This month marks the 10th anniversary of the infamous gas deal brokered with Russia by Ukrainian politician Yulia Tymoshenko. The anniversary, which fell on January 18, came at a particularly inopportune time for the charismatic populist, just days before she formally announced her candidacy in Ukraine’s upcoming presidential elections. Tymoshenko is striving to show voters that she can drive progress in a country still blighted by conflict. But, in the eyes of her detractors, the gas deal demonstrates the exact opposite: that she in fact represents the very same conservative, pro-Russian interests she promises to overthrow.
Gas, in fact, is central to Tymoshenko’s platform. The two-time prime minister, famous for her pugnacious oratory and braided blonde hair, says she wants to drive down gas prices, defying Ukraine’s recent commitment to the International Monetary Fund. She thinks the market, rather than government decrees, should determine prices. This is part of a wider commitment to economic growth, increasing salaries and pensions while blitzing graft. On the international front, she pledges to confront Russian aggression and move closer to the EU and NATO, pulling Ukraine from beneath “the hand of the Kremlin” that wishes to impose “devastation and chaos, corruption and poverty” on Ukraine.
Yet many will find this platform impossible to square with events of 2009, when Tymoshenko, known as “the gas princess” for her remarkable career as an energy trader, was parachuted in to mediate supply talks between Moscow and Kiev. She agreed to buy Russian gas at European prices, significantly higher than Ukraine had paid previously, and committed her country to buy a fixed volume of gas each month, even when it wasn’t needed. In contrast, Russia wasn’t even obliged to send a fixed monthly volume of gas through Ukraine, meaning their former satellite had no guarantee of the transit fees it would receive.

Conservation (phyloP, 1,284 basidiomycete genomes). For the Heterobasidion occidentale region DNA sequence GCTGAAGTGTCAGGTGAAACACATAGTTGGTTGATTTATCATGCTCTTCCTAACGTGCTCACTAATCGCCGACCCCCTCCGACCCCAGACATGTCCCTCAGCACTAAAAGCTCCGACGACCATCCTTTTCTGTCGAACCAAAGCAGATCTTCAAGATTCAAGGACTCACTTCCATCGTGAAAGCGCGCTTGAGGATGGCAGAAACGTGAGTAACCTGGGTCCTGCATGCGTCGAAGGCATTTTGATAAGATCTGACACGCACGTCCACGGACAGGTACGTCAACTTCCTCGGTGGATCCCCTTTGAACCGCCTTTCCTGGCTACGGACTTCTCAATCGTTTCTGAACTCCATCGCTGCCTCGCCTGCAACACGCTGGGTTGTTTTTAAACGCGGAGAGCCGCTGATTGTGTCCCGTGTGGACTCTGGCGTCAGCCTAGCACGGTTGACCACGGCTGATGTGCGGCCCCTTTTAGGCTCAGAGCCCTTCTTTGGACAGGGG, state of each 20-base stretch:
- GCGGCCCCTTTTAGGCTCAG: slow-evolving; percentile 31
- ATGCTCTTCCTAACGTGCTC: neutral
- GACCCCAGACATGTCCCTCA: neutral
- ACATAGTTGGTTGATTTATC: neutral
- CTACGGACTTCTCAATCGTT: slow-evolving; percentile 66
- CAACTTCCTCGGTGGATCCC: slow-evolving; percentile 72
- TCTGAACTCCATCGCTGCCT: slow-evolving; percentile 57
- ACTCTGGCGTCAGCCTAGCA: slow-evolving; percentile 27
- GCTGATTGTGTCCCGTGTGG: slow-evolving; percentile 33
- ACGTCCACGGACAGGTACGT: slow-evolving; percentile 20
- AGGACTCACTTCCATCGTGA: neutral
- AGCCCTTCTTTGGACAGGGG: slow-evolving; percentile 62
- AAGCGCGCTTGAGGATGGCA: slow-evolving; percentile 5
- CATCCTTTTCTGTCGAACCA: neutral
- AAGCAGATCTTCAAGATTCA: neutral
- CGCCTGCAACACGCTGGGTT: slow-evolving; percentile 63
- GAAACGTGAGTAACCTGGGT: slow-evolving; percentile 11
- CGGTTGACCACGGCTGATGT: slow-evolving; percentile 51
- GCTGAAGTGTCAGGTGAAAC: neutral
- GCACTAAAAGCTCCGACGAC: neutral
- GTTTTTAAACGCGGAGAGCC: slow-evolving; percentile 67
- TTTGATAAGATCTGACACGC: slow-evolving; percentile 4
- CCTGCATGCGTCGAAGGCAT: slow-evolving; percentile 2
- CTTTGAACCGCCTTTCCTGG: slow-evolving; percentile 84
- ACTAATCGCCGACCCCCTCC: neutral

The deal was so bad that Tymoshenko was jailed for it in 2011, a decision she describes as an act of vengeance by Viktor Yanukovych, the man she had ousted from power as a leader of the 2004 Orange Revolution. Although this claim has been backed by Western leaders, her reputation has never truly recovered from her disastrous agreement with Putin, and it is sure to come up regularly throughout the presidential race.
Tymoshenko’s promise to reduce household gas prices, opponents will claim, is contradicted by the grossly inflated fees she agreed a decade ago; her economic pledges will be set against claims from Naftogaz, the country’s state-owned gas monopoly, that her folly has drained $32 billion from the country’s coffers. Most damagingly of all, the 2009 agreement suggests that, far from standing up to Putin, Tymoshenko will willingly accede to many of his demands.
Indeed, Tymoshenko has been dogged throughout her career by rumor and innuendo surrounding her alleged ties with Moscow. Despite her key role in the pro-Western Orange Revolution, opponents continue to refer to her upbringing in Russian-speaking Dnipropetrovsk, the close relationship with Gazprom which helped make her fortune, and, most damaging of all, the endorsement from Putin – who once described her as the only person in Kiev he could work with.